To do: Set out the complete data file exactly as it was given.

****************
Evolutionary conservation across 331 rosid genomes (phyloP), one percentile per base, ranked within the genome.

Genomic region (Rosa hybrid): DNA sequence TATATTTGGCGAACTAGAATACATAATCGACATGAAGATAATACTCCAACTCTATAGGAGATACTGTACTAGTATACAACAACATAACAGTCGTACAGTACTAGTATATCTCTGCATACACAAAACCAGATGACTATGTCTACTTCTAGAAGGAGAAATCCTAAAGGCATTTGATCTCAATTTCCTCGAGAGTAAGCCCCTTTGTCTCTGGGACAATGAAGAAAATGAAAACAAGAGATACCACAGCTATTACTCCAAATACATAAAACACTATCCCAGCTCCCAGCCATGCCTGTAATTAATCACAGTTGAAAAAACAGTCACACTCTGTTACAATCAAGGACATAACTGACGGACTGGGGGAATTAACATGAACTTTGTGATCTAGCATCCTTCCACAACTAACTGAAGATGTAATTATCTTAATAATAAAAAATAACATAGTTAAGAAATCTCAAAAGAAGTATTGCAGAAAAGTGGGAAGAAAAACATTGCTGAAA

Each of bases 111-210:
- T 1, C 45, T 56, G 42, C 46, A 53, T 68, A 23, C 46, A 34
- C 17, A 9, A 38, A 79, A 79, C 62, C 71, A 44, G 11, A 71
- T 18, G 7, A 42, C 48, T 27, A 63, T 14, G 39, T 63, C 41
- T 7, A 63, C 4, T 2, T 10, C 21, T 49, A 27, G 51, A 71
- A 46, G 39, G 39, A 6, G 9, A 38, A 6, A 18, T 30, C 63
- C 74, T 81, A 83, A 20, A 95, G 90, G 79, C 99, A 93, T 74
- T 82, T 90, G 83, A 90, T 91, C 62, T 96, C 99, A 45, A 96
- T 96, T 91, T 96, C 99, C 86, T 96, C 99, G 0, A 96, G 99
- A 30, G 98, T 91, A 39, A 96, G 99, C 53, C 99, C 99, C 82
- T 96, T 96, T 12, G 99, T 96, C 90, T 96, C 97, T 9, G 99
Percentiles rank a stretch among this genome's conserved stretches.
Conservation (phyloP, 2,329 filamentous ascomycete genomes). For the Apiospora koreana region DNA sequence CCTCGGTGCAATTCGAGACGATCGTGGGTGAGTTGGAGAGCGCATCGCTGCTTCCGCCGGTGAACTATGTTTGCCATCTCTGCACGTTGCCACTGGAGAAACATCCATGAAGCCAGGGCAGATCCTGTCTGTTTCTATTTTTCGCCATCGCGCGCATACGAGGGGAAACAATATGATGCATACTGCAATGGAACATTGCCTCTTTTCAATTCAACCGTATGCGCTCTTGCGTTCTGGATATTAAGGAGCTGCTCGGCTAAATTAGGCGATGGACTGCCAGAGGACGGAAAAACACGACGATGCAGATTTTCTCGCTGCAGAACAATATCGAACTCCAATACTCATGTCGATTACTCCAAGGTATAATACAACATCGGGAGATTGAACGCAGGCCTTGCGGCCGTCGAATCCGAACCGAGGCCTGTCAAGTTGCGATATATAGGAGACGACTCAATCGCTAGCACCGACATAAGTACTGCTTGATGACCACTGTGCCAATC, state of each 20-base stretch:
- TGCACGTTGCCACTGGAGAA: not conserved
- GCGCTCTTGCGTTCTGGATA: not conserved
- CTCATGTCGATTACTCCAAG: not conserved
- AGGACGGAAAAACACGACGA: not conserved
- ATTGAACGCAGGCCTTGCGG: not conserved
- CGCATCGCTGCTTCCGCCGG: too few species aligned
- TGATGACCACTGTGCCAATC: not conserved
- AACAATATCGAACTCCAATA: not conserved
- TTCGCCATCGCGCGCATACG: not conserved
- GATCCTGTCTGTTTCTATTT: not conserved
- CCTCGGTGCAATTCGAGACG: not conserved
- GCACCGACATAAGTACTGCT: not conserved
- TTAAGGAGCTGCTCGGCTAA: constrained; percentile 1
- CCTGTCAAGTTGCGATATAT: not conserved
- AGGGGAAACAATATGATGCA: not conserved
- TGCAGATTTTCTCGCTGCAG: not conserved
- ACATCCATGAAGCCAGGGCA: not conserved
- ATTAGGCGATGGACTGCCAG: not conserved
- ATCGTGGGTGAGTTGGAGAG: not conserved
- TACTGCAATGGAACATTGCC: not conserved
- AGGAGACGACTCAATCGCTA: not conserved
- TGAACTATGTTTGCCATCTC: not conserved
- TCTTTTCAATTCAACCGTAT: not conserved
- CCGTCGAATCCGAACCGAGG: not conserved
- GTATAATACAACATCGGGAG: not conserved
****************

Evolutionary conservation across 331 rosid genomes (phyloP), one percentile per base, ranked within the genome.

Genomic region (Rosa hybrid): DNA sequence TATATTTGGCGAACTAGAATACATAATCGACATGAAGATAATACTCCAACTCTATAGGAGATACTGTACTAGTATACAACAACATAACAGTCGTACAGTACTAGTATATCTCTGCATACACAAAACCAGATGACTATGTCTACTTCTAGAAGGAGAAATCCTAAAGGCATTTGATCTCAATTTCCTCGAGAGTAAGCCCCTTTGTCTCTGGGACAATGAAGAAAATGAAAACAAGAGATACCACAGCTATTACTCCAAATACATAAAACACTATCCCAGCTCCCAGCCATGCCTGTAATTAATCACAGTTGAAAAAACAGTCACACTCTGTTACAATCAAGGACATAACTGACGGACTGGGGGAATTAACATGAACTTTGTGATCTAGCATCCTTCCACAACTAACTGAAGATGTAATTATCTTAATAATAAAAAATAACATAGTTAAGAAATCTCAAAAGAAGTATTGCAGAAAAGTGGGAAGAAAAACATTGCTGAAA

Each of bases 111-210:
- T 1, C 45, T 56, G 42, C 46, A 53, T 68, A 23, C 46, A 34
- C 17, A 9, A 38, A 79, A 79, C 62, C 71, A 44, G 11, A 71
- T 18, G 7, A 42, C 48, T 27, A 63, T 14, G 39, T 63, C 41
- T 7, A 63, C 4, T 2, T 10, C 21, T 49, A 27, G 51, A 71
- A 46, G 39, G 39, A 6, G 9, A 38, A 6, A 18, T 30, C 63
- C 74, T 81, A 83, A 20, A 95, G 90, G 79, C 99, A 93, T 74
- T 82, T 90, G 83, A 90, T 91, C 62, T 96, C 99, A 45, A 96
- T 96, T 91, T 96, C 99, C 86, T 96, C 99, G 0, A 96, G 99
- A 30, G 98, T 91, A 39, A 96, G 99, C 53, C 99, C 99, C 82
- T 96, T 96, T 12, G 99, T 96, C 90, T 96, C 97, T 9, G 99
Percentiles rank a stretch among this genome's conserved stretches.
Conservation (phyloP, 2,329 filamentous ascomycete genomes). For the Apiospora koreana region DNA sequence CCTCGGTGCAATTCGAGACGATCGTGGGTGAGTTGGAGAGCGCATCGCTGCTTCCGCCGGTGAACTATGTTTGCCATCTCTGCACGTTGCCACTGGAGAAACATCCATGAAGCCAGGGCAGATCCTGTCTGTTTCTATTTTTCGCCATCGCGCGCATACGAGGGGAAACAATATGATGCATACTGCAATGGAACATTGCCTCTTTTCAATTCAACCGTATGCGCTCTTGCGTTCTGGATATTAAGGAGCTGCTCGGCTAAATTAGGCGATGGACTGCCAGAGGACGGAAAAACACGACGATGCAGATTTTCTCGCTGCAGAACAATATCGAACTCCAATACTCATGTCGATTACTCCAAGGTATAATACAACATCGGGAGATTGAACGCAGGCCTTGCGGCCGTCGAATCCGAACCGAGGCCTGTCAAGTTGCGATATATAGGAGACGACTCAATCGCTAGCACCGACATAAGTACTGCTTGATGACCACTGTGCCAATC, state of each 20-base stretch:
- TGCACGTTGCCACTGGAGAA: not conserved
- GCGCTCTTGCGTTCTGGATA: not conserved
- CTCATGTCGATTACTCCAAG: not conserved
- AGGACGGAAAAACACGACGA: not conserved
- ATTGAACGCAGGCCTTGCGG: not conserved
- CGCATCGCTGCTTCCGCCGG: too few species aligned
- TGATGACCACTGTGCCAATC: not conserved
- AACAATATCGAACTCCAATA: not conserved
- TTCGCCATCGCGCGCATACG: not conserved
- GATCCTGTCTGTTTCTATTT: not conserved
- CCTCGGTGCAATTCGAGACG: not conserved
- GCACCGACATAAGTACTGCT: not conserved
- TTAAGGAGCTGCTCGGCTAA: constrained; percentile 1
- CCTGTCAAGTTGCGATATAT: not conserved
- AGGGGAAACAATATGATGCA: not conserved
- TGCAGATTTTCTCGCTGCAG: not conserved
- ACATCCATGAAGCCAGGGCA: not conserved
- ATTAGGCGATGGACTGCCAG: not conserved
- ATCGTGGGTGAGTTGGAGAG: not conserved
- TACTGCAATGGAACATTGCC: not conserved
- AGGAGACGACTCAATCGCTA: not conserved
- TGAACTATGTTTGCCATCTC: not conserved
- TCTTTTCAATTCAACCGTAT: not conserved
- CCGTCGAATCCGAACCGAGG: not conserved
- GTATAATACAACATCGGGAG: not conserved